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Vol. 78/No. 23      June 16, 2014

Miners in Turkey ‘need
union power’ to win safety
(front page)
“All they care about is coal, coal, coal,” miner Sezai Yildirim told Bianet, a Turkish news website. “You know how they say safety first; well, that’s a lie.” Two of Yildirim’s brothers died in the May 13 fire that killed more than 300 miners at the Eynez mine run by the Soma Holding Corp.

Yildirim works at Ata Bacasi, one of the company’s two other mines in Soma. When asked about safety training, he replied, “What training? They took us in the morning, handed us the helmet and boots and took us underground.”

Miners at Soma’s Ata Bacasi, Eynez and Isiklar mines have for weeks been refusing to go to work until safety conditions are improved.

“At first management’s response was to say miners were off until June 1 and they would still get paid. But the workers insisted on safety measures,” Cafer Alp, a leader of the Confederation of Progressive Trade Unions of Turkey, told the Militant in a May 30 phone interview from Izmir, a couple hours drive from Soma. “There was so much pressure coming from the workers, the government had to say the mines are unsafe” and close them indefinitely.

“The miners don’t want to die in the mine,” said Alp who has been to Soma twice since the disaster, talking to miners who want to affiliate with the confederation.

The Eynez mine, which is not shut, is not very mechanized. Workers there used pneumatic drills and dynamite to extract the coal.

At a more modern mine nearby — run by Imbat — 1,600 out of 6,000 miners are refusing to work until safety is improved, Alp said.

The majority of workers at the Soma mines are contract workers, Alp said, who get paid half what permanent workers get and with fewer benefits.

Permanent workers at the Soma mines belong to the Maden-Is mine workers union, but many workers see it as a company union and forced its president to resign last week.

More workers are seeing that “they need a powerful union, a union that can stop production if conditions are unsafe,” Alp said.

Soma Holding has held the lease on the three mines — which are owned by the government’s Turkish Coal Enterprises — since 2005, when the ruling Justice and Development Party privatized production at mines around the country.

Lignite coal production nationwide increased tenfold between 2003 and 2012, according to Hurriyet Daily News. In 2012 the owner of Soma Holding boasted he reduced costs of extracting the coal from $130 a ton in 2005 to $23.80.

A 2010 report by the Chamber of Mining Engineers of Turkey warned about the dangers in the underground lignite mines and in mining throughout the country. “But the government never listened to us,” chamber spokesperson Ragip Varol, told the Militant. “The accident in Soma was not an ‘accident.’”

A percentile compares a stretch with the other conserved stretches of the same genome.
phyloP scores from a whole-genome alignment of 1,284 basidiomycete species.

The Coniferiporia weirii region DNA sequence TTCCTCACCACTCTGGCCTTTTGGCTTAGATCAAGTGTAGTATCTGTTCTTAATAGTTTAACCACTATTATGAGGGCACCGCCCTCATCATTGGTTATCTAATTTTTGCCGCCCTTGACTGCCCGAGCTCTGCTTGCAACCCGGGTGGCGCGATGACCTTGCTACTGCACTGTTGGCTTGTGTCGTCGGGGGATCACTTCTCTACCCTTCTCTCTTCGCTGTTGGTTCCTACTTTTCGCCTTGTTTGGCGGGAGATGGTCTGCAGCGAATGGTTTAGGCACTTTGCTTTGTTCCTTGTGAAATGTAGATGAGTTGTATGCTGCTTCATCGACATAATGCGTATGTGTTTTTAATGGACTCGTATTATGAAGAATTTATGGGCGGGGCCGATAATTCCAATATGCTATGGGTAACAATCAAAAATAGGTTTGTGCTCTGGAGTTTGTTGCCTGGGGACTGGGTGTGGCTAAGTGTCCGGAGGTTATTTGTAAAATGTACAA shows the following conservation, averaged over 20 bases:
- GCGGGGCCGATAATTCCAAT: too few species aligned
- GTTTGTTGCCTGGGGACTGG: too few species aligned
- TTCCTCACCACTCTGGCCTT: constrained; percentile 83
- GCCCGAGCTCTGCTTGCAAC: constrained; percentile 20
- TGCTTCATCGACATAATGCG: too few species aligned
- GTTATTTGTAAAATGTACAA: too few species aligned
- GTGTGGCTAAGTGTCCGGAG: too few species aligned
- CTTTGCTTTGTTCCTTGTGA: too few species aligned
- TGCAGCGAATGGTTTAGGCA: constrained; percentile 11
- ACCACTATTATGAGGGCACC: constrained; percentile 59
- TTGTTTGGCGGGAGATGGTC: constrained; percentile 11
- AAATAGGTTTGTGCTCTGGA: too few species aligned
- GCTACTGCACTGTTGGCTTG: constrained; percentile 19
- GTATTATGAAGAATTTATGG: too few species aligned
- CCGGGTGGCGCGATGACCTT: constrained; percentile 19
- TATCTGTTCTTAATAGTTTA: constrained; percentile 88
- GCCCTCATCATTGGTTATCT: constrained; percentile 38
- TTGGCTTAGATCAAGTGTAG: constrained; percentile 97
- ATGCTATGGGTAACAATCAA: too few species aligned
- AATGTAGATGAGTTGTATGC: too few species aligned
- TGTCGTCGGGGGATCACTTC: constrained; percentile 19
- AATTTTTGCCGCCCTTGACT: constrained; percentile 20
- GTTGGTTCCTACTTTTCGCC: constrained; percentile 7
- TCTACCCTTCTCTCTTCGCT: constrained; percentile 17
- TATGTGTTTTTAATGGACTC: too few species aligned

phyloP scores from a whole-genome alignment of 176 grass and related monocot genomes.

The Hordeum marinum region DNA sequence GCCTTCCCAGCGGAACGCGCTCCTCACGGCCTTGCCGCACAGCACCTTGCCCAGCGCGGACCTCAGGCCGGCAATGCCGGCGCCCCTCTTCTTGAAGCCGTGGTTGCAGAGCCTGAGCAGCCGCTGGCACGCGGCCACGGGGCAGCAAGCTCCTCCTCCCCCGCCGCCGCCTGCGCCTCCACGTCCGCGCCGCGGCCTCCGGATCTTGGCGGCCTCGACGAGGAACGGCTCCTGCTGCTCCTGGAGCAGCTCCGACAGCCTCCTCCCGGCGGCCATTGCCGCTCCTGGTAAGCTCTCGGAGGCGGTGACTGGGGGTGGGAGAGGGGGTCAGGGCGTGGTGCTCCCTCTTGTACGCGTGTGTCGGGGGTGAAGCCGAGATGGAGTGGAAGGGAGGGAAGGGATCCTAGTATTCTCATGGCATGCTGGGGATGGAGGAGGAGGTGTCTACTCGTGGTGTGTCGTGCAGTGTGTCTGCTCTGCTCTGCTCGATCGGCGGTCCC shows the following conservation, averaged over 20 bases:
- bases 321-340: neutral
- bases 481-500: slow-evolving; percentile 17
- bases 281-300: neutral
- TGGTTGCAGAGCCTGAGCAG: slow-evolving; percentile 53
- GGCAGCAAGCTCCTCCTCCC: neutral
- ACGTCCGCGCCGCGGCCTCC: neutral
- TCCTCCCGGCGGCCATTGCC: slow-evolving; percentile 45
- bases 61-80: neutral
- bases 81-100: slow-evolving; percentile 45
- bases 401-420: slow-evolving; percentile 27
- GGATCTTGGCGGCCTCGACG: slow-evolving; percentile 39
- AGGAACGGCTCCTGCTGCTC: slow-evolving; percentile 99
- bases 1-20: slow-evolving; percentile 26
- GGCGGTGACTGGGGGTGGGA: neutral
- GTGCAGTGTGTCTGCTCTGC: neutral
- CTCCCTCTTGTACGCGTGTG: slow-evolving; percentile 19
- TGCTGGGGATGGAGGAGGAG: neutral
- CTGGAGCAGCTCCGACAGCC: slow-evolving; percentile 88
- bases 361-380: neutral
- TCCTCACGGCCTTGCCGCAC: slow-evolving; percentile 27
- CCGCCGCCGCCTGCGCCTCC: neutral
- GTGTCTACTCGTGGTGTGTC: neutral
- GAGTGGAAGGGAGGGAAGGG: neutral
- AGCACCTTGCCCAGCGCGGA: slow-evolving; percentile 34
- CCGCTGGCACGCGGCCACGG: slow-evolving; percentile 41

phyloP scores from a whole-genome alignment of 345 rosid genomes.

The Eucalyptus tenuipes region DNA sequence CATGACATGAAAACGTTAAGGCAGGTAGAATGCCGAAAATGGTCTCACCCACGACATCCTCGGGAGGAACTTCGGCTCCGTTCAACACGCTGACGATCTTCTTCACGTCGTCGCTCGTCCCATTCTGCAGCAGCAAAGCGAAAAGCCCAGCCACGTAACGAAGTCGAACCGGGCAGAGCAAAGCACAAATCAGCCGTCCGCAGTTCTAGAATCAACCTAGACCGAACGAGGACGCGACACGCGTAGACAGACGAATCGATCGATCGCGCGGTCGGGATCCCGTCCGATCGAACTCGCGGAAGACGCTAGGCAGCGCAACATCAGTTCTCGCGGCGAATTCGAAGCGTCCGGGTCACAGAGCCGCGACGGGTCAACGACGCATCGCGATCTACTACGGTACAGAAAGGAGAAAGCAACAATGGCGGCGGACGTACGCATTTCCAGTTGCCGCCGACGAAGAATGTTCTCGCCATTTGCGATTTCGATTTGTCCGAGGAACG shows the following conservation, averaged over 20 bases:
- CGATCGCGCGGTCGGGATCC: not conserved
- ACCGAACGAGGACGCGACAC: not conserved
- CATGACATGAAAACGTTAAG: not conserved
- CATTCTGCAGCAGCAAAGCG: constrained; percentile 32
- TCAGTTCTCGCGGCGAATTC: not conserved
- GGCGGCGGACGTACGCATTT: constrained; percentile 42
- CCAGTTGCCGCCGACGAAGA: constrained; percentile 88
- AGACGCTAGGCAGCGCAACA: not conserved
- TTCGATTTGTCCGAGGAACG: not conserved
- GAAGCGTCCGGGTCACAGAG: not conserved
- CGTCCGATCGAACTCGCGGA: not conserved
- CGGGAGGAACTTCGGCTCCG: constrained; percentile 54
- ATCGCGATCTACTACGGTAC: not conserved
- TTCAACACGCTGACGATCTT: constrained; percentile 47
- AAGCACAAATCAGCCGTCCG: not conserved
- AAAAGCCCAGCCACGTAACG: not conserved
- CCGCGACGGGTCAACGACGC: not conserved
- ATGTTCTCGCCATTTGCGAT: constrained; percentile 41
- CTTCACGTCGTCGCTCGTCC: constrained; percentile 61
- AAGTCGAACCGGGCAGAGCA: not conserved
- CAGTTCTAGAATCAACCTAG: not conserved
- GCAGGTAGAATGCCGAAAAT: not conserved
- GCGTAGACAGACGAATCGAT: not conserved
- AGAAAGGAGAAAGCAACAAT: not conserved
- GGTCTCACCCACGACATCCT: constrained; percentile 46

Varol noted that mine safety officials have the authority to close the mine if there are unsafe conditions. “But they are employed by the owner of the mines,” he said. “If they report an unsafe condition the owner may fire them.”

The Eynez mine had lots of “problems such as a terribly designed ventilation system, unsafe shaft design and operation, a lack of control mechanisms and improperly sealed shafts,” he said.

The Chamber of Mining Engineers has been fighting to change a number of mining regulations, including one that prevents contract workers from joining labor unions.

There are already laws, although not strict enough, dealing with job safety, Varol said. “But they are not applied in real life, because they cost the companies a lot of money.”

That’s why miners need to join “independent workers unions,” Varol said. “If they do not come together, nobody will give their rights to them.”

In the aftermath of the disaster, protests took place across the country, fueled by the open contempt Prime Minister Recep Tayyip Erdogan showed for the miners, which included a public statement after the fire where he declared that “death is the destiny of coal miners.” He also threatened and physically attacked protesting miners.

At a demonstration in the village of Kinik at the end of May to protest the lack of mine safety, miners told a reporter for al-Jazeera about their low pay, frequent injuries on the job and arbitrary firings at the Soma mines. Soma miner Ramazan Gursel argued that they should protest the working conditions, not the prime minister. But other miners disagreed chanting, “The murderer state will be held accountable for the Soma massacre.”

Meanwhile, another miner died on the job in the southern province of Kahramanmaras June 1.

Yasemin Aydinoglu in Elmira, New York, contributed to this article.  
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